Shortage of biologists?! Need YSN contact for protest.

Jim Owens jow at helix.nih.gov
Fri May 28 11:52:07 EST 1993


>> I don't know what percentage of Ph.D. students aspire to become
>> university professors as their first choice. Given the relative
scarcity
>> of jobs in that niche, it is probably not a realistic goal for many
>> students. Scientific research is done in many settings: industry,
>> government, private research foundations, and universities, each of
which
>> have their advantages and disadvantages. Therefore, I don't think that 
>> anyone assumes that most Ph.D. students aspire, first and foremost, to
that
>> one particular niche. 
>
>Everyone that I knew in grad school and postdoc days sure did (but I'm
>getting to be a bit of an old fogey in this regards now).  Perhaps we
>might hear from some current practitioners 8-).  How many of the
>students out there decided to embark on a Ph.D. knowing ahead of time
>that they wanted a position in the commercial sector?
>
>> Given that MSc. and Ph.D programs in the sciences in North America are
>> seeing declining enrollment of domestic students, and the degrees
therefore
>> going increasingly to foreign students, it would follow that even
>> industry must be feeling some sort of pinch in domestic applicants.
>> Can you or someone else in industry tell us whether this is so? If not,
>> why not?
>
>Whenever we have had a job opening here at IG (we are NOT hiring right
>now, so please, everyone, don't send me resumes), there has been no
>shortage of applicants.  We have a bit of a hard time finding the
>right skill set because of the interdisciplinary nature of our work,
>but it always depresses me a little when I see the number of obviously
>skilled and intelligent people applying for jobs.  Despite declining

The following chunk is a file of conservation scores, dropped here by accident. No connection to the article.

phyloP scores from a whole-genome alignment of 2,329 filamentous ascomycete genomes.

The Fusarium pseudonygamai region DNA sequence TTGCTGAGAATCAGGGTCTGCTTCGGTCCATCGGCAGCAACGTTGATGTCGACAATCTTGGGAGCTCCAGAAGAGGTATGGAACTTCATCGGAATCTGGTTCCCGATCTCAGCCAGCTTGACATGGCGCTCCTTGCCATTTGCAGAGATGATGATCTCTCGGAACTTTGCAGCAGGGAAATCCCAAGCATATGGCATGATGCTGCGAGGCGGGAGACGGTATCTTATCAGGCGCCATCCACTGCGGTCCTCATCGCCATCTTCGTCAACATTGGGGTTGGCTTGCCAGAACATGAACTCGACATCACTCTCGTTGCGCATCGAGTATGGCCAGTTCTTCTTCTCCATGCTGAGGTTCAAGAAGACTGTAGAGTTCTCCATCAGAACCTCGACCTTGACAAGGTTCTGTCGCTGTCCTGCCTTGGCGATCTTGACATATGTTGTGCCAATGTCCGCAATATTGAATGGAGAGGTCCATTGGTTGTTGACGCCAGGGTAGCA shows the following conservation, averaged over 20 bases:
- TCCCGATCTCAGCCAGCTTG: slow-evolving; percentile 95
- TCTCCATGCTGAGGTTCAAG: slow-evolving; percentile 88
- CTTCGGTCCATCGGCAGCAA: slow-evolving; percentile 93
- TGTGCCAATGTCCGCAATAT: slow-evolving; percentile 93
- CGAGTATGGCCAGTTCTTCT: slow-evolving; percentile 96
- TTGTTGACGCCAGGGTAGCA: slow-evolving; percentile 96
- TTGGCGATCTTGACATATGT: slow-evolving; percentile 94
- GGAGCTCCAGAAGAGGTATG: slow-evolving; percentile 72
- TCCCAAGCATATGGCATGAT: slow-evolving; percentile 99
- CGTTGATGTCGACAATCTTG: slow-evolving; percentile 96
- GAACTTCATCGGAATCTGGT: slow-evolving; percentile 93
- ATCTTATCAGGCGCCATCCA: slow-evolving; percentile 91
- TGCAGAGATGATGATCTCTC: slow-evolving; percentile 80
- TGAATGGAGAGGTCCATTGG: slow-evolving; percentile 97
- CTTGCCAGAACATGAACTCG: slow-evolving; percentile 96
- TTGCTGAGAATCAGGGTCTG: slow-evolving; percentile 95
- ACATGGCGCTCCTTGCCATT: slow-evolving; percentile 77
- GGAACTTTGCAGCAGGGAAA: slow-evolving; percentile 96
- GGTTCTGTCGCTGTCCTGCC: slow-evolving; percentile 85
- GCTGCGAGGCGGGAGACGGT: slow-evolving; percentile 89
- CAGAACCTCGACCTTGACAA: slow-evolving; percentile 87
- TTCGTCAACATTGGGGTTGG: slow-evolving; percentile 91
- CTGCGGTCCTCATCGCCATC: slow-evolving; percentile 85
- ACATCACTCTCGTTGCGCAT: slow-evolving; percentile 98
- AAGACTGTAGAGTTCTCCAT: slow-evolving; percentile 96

>enrollments, all of the people that have been educated over the last
>couple of decades have not rolled over and died - I suspect that many
>are working in jobs that they consider suboptimal and would like to
>switch.  Given the current recessionary environment, I don't think
>that industry can be looked to as a saviour.

For several days I have followed this thread, so I'm coming in with
snobby banners flying, i.e., this is going to be a fairly long posting.

I work at NIH in a lab that studies mostly mouse leukemias from a
molecular slant.  NIHers (in the labs as opposed to administration) have
,within the memory of our oldest people, considered themselves to be in
an academic atmosphere.  Some senior people take into their labs grad
students from the local universities, especially Univ. of Maryland,
George Washington and Georgetown Universities where some NIHers hold
adjunct professorships.  There is a formal program with Johns Hopkins
that allows grad students to do their thesis research at NIH.  There is a
one year research internship at NIH for medical school students run by
the local Howard Hughes Institute.



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